20 May 2019
The United Nations (UN) Declaration on the rights of peasants and other people working in rural areas (UN Declaration) adopted in December 2018 recognizes the right to seeds and defines correlative states obligations.
Our new publication The Right to Seeds in Europe focuses on the steps that the European Union (EU) and EU member states shall take, via the implementation of the UN Declaration, to better protect this right in Europe.
For over 10,000 years, peasants have always saved, selected, exchanged and sold seeds, and used and reused them to produce food. This is essential to peasants' right to food, as well as to global food security and biodiversity.
But the protection of intellectual property rights over seeds at the World Trade Organization (WTO) and the International Union for the Protection of New Varieties of Plants (UPOV), and the promotion of commercial seed systems have posed serious challenges to the protection of these customary practices, and to the maintenance of peasant seed systems and agro-biodiversity.
The publication starts with an analysis of the protection of the right to seeds and intellectual property rights in international law, their potential tensions, different monitoring mechanisms and unequal implementation. It then presents the UN Declaration, outlines its definition of the right to seeds and related states’ obligations, and explains why it shall prevail over other international instruments, including those protecting intellectual property rights, as well as national and regional laws and policies.
‘In the EU and EU member states, seed laws and regulations have been designed with the aim to further develop the agricultural industry in the continent, and the rights of peasants have been largely neglected. The implementation of the UN Declaration represents a unique opportunity to rebalance the lack of support given to peasant seed systems worldwide, Europe included, compared to the support given to industrial seed systems in recent decades. This is essential for the protection of the lives and livelihoods of hundreds of millions of peasants, as well as the interest of all in the preservation of crop biodiversity’ underlines Dr Adriana Bessa, Senior Research Fellow at the Geneva Academy and co-author of the publication.
The publication ends with a presentation of the challenges to the protection of the right to seeds in European law, and proposals to better protect the right to seeds in the EU and EU member states.
‘The publication notably underlines that the EU and EU member states shall ensure that their laws and policies, as well as the international agreements to which they are a party, do not lead to violations, but to better protection of peasants’ right to seeds. They shall modify their normative framework so that peasants’ seed systems not only exist but fully operate and thrive as production and conservation systems; ensure the full and meaningful participation of peasants in decision-making on matters relating to seeds; guarantee the right of peasants to maintain, control, protect and develop their own seeds and traditional knowledge; make sure that agricultural research and development is oriented towards the needs of peasants; and support the establishment and growth of strong and independent organizations of peasants’ explains Dr Christophe Golay, Senior Research Fellow at the Geneva Academy and co-author of the publication.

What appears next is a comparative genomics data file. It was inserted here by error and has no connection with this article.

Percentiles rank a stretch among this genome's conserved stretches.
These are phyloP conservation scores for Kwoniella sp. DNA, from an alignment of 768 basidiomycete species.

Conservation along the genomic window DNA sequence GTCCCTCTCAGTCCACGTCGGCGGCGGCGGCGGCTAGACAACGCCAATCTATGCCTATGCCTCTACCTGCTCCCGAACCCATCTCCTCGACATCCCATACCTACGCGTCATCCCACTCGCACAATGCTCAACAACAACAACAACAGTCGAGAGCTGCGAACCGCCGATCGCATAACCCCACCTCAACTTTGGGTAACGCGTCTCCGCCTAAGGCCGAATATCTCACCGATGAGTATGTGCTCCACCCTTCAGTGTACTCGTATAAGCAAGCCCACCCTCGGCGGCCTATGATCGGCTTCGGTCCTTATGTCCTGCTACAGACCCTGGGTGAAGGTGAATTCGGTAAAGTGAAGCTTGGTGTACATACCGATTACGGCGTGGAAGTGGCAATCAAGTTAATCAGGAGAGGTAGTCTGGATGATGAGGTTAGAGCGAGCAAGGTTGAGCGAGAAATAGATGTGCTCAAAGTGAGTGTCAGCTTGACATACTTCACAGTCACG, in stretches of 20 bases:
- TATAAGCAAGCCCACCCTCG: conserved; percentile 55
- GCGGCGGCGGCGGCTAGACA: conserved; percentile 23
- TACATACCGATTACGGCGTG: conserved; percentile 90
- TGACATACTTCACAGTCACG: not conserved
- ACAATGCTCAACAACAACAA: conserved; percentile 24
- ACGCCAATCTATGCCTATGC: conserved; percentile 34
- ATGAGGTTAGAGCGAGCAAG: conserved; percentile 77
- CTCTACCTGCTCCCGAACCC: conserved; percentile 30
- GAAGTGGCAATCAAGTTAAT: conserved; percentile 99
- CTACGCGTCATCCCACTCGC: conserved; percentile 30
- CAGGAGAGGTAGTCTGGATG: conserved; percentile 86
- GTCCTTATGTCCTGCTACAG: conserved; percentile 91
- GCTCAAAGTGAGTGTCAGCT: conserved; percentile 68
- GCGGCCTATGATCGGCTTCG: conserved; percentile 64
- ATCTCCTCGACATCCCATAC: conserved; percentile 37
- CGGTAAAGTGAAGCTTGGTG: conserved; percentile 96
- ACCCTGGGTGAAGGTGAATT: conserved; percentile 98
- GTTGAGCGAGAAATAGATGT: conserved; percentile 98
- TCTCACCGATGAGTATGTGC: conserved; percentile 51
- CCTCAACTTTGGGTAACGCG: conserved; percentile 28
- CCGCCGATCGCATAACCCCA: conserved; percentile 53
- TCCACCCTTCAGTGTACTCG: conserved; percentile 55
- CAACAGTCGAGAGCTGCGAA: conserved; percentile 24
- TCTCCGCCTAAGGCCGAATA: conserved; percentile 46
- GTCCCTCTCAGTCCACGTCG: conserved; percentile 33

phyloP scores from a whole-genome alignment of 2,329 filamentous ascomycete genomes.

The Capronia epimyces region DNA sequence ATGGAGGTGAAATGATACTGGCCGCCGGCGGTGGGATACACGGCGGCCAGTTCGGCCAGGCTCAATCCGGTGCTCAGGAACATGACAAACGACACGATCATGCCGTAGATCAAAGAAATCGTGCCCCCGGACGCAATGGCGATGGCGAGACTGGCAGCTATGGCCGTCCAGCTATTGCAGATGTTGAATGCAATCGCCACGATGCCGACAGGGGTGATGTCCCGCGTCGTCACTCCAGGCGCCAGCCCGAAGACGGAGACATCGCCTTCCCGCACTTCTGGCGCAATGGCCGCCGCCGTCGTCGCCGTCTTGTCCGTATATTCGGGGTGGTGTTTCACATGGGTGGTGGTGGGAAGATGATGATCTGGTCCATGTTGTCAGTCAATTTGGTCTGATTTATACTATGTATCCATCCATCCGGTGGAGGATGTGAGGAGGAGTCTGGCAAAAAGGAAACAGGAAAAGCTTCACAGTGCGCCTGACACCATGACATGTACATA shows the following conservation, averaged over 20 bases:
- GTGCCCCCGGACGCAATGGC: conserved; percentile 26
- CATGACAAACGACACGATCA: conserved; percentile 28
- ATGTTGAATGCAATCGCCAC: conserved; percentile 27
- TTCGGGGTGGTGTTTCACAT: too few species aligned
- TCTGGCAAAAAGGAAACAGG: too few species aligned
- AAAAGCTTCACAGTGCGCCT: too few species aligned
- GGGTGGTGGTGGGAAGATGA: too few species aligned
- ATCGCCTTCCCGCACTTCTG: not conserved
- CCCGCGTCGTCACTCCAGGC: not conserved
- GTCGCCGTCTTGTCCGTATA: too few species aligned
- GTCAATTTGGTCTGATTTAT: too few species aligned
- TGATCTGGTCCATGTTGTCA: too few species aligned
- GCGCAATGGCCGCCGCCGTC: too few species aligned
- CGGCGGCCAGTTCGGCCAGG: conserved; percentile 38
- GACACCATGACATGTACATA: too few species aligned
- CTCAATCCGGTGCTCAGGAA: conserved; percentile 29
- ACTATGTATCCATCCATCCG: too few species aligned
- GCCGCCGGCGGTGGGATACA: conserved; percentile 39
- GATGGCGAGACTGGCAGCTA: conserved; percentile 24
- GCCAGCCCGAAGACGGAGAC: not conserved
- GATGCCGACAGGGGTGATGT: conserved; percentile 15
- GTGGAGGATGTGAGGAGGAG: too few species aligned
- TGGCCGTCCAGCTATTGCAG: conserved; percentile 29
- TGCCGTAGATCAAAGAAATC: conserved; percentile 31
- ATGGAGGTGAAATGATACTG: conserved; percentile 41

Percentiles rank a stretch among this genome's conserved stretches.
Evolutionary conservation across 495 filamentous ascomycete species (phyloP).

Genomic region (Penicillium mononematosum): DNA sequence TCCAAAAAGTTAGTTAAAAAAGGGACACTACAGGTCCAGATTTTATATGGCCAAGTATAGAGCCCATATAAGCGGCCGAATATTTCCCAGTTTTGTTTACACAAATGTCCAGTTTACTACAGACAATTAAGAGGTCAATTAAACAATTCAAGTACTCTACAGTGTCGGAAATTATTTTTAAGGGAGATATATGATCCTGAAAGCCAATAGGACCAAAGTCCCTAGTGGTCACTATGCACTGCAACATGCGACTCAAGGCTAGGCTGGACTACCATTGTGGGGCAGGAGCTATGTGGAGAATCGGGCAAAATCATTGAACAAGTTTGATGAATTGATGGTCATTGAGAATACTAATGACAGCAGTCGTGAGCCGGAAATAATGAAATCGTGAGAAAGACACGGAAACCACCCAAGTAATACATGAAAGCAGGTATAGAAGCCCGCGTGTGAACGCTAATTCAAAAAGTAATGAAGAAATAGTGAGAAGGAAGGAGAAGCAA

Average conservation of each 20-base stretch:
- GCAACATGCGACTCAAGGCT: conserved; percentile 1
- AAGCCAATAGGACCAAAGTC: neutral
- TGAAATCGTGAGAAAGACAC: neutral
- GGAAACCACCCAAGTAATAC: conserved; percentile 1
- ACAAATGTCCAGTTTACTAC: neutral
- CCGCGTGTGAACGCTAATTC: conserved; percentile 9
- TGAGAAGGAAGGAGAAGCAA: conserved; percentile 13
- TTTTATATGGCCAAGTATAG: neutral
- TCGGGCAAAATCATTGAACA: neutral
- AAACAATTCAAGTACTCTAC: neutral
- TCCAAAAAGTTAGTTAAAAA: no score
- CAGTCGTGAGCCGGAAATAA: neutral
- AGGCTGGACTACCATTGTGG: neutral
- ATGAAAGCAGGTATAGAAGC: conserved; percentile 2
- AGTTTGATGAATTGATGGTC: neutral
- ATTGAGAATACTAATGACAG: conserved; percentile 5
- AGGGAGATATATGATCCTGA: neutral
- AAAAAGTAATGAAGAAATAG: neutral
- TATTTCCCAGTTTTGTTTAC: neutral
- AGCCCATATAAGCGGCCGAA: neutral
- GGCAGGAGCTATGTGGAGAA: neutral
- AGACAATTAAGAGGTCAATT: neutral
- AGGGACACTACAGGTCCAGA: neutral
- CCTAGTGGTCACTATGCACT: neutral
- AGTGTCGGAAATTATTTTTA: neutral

The publication will be presented in several European cities, including Brussels, Paris and Vienna, in partnership with EU institutions, EU member states, peasant organizations and seed networks.
As part of the Geneva Academy Fridays series, researchers from 20 countries briefed state representatives about their research on the national impact of the United Nations treaty bodies.
Scaling Up Nutrition
Our publication No One will be Left Behind and its recommendations have been widely cited in Mary Robinson 's speech at the United Nations Human Rights Council inter-sessional meeting on human rights and the 2030 Agenda for Sustainable Development.
This annual conference, co-organized with the Human Rights Centre of University of Essex, provides a space to discuss the legal and policy issues that have arisen in the past and the current year in relation to armed conflicts situations.
This event will present the UN Declaration on the rights of peasants and other people working in rural areasand discuss its contributions to the implementation of the UN Decade of Family Farming.
This training course provides participants with a deep understanding of the international legal framework for the protection of human rights and the environment as well as in-depth knowledge of how to promote environmental protection through existing human rights mechanisms. The 2019 edition will dedicate special attention to plastic pollution.
UN Photo / Jean-Marc Ferré
This training course will explore the origin and evolution of the Universal Periodic Review (UPR) and its functioning in Geneva and will focus on the nature of implementation of the UPR recommendations at the national level.
This research aims at building a common understanding and vision as to how states and the relevant parts of the UN system can provide a concrete and practical framework to address human rights responsibilities of armed non-state actors.
This research project, aims via the drafting of a practitioners’ guide on human rights and countering corruption, to clarify the conceptual relationship between human rights, good governance and anticorruption, demonstrate the negative impact of corruption on human rights and provide guidance and make practical recommendations for effectively using the UN human rights system in anti-corruption efforts.